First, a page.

‘Run, it’s coming. Let’s go!’ Dramatic moment truck is swallowed by an ash cloud as villagers flee ‘1300 Fahrenheit pyroclastic flows’ from Guatemala’s Volcano of Fire which has killed at least 69

Tuesday, June 5, 2018
By Paul Martin

Death toll from eruption of Guatemala’s Volcano of Fire has risen to 69 and is expected to climb further today
Crews digging through debris on smouldering terrain after volcano exploded in a hail of ash and molten rock
‘Pyroclastic flows’ of boiling ash, rock and water engulfed homes with temperatures climbing to 1,300F
In places it was still too hot to pull out bodies so thickly coated with ash that they looked like Pompeii statues
WARNING: GRAPHIC CONTENT

By JULIAN ROBINSON
DAILYMAIL.COM
5 June 2018

This is the dramatic moment a truck was swallowed by an ash cloud as Guatemala’s Volcano of Fire erupted claiming 69 lives.

Footage filmed from inside the vehicle shows the driver sounding the horn and performing a u-turn in the road as a giant mass of smoke gathers in the background.

Someone can be heard shouting ‘run, it’s coming. Let’s go!’ as fellow motorists attempt to flee the eruption. But as the truck drives off down the road, it suddenly becomes engulfed by the toxic cloud, plunging the vehicle into darkness.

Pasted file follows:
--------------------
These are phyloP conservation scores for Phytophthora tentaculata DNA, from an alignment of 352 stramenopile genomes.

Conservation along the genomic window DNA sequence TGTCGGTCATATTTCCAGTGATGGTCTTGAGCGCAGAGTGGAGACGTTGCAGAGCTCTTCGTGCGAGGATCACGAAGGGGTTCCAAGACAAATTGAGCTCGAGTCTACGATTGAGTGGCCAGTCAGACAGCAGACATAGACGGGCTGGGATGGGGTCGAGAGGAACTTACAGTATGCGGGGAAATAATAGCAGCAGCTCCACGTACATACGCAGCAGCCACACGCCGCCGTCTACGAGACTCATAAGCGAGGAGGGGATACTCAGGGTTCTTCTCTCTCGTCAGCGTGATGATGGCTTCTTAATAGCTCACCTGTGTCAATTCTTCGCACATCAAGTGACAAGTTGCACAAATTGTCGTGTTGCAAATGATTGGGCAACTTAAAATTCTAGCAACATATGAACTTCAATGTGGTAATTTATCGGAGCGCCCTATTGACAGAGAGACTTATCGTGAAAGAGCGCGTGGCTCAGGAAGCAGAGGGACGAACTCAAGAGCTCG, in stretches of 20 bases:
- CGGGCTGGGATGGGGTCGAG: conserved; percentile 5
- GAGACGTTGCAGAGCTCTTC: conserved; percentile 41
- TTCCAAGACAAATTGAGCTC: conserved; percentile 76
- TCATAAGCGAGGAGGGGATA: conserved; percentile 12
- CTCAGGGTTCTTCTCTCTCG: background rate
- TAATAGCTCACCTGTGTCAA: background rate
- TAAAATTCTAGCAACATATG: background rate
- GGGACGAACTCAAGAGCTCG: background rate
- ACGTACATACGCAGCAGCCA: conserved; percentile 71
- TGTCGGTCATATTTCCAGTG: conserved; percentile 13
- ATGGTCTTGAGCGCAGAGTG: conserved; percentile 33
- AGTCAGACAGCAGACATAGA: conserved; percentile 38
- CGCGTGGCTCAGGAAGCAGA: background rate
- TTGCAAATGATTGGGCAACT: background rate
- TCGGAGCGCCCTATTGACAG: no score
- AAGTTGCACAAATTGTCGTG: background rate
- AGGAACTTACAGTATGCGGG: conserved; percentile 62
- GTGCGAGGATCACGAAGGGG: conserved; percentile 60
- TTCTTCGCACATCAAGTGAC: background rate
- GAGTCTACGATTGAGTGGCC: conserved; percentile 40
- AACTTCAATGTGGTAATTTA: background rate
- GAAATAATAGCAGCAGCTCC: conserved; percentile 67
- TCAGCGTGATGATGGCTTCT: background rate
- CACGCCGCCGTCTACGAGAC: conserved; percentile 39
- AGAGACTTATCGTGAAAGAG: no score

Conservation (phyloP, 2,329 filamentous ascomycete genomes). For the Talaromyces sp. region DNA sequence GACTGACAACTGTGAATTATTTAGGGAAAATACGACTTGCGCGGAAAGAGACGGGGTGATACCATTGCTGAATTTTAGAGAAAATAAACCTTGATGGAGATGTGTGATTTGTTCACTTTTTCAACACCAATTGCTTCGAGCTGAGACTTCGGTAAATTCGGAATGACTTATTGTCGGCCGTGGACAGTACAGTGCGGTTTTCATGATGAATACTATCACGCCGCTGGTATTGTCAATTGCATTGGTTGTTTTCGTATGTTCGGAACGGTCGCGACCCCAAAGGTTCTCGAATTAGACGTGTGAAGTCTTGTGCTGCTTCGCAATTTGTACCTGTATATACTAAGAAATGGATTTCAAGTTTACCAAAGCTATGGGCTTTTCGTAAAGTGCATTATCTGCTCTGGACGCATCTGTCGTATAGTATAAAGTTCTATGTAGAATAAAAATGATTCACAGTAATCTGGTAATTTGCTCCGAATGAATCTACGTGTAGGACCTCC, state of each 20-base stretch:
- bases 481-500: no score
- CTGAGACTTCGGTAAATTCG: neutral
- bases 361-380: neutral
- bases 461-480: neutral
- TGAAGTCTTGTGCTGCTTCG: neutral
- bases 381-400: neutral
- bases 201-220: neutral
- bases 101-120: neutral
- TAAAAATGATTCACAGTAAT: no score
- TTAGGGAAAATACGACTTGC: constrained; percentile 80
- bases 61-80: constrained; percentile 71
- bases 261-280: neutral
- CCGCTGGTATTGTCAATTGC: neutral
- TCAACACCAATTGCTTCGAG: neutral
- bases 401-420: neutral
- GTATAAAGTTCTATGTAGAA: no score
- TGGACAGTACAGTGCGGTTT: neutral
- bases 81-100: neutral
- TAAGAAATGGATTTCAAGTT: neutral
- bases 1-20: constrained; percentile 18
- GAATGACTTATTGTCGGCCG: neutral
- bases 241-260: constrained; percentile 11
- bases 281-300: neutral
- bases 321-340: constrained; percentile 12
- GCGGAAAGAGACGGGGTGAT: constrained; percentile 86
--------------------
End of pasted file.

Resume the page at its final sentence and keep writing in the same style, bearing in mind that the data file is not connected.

The clip emerged after the volcano exploded in a hail of ash, smoke and molten rock. Emergency crews continue to work through the debris and mud on smouldering terrain still hot enough to melt shoe soles.

Bodies were coated with thick ash and rescuers were forced to use sledgehammers to break through the roofs of houses buried in debris up to their rooflines to try to see if anyone was trapped inside.

It came after searing flows of lava, ash and rock mixed with water and debris gushed down the volcano’s flanks, blocking roads and burning homes.

The fast-moving pyroclastic flows overtook people in homes and streets with temperatures reaching as high as 700C (1,300F), and hot ash and volcanic gases that can cause rapid asphyxiation. Fire was still too hot in many places Monday to pull out bodies so thickly coated with ash that they looked like statues.

Guatemalan authorities put the death toll at 69, but officials said just 17 had been identified so far because the intense heat of the volcanic debris flows left most bodies unrecognisable. A number of children are among the dead.

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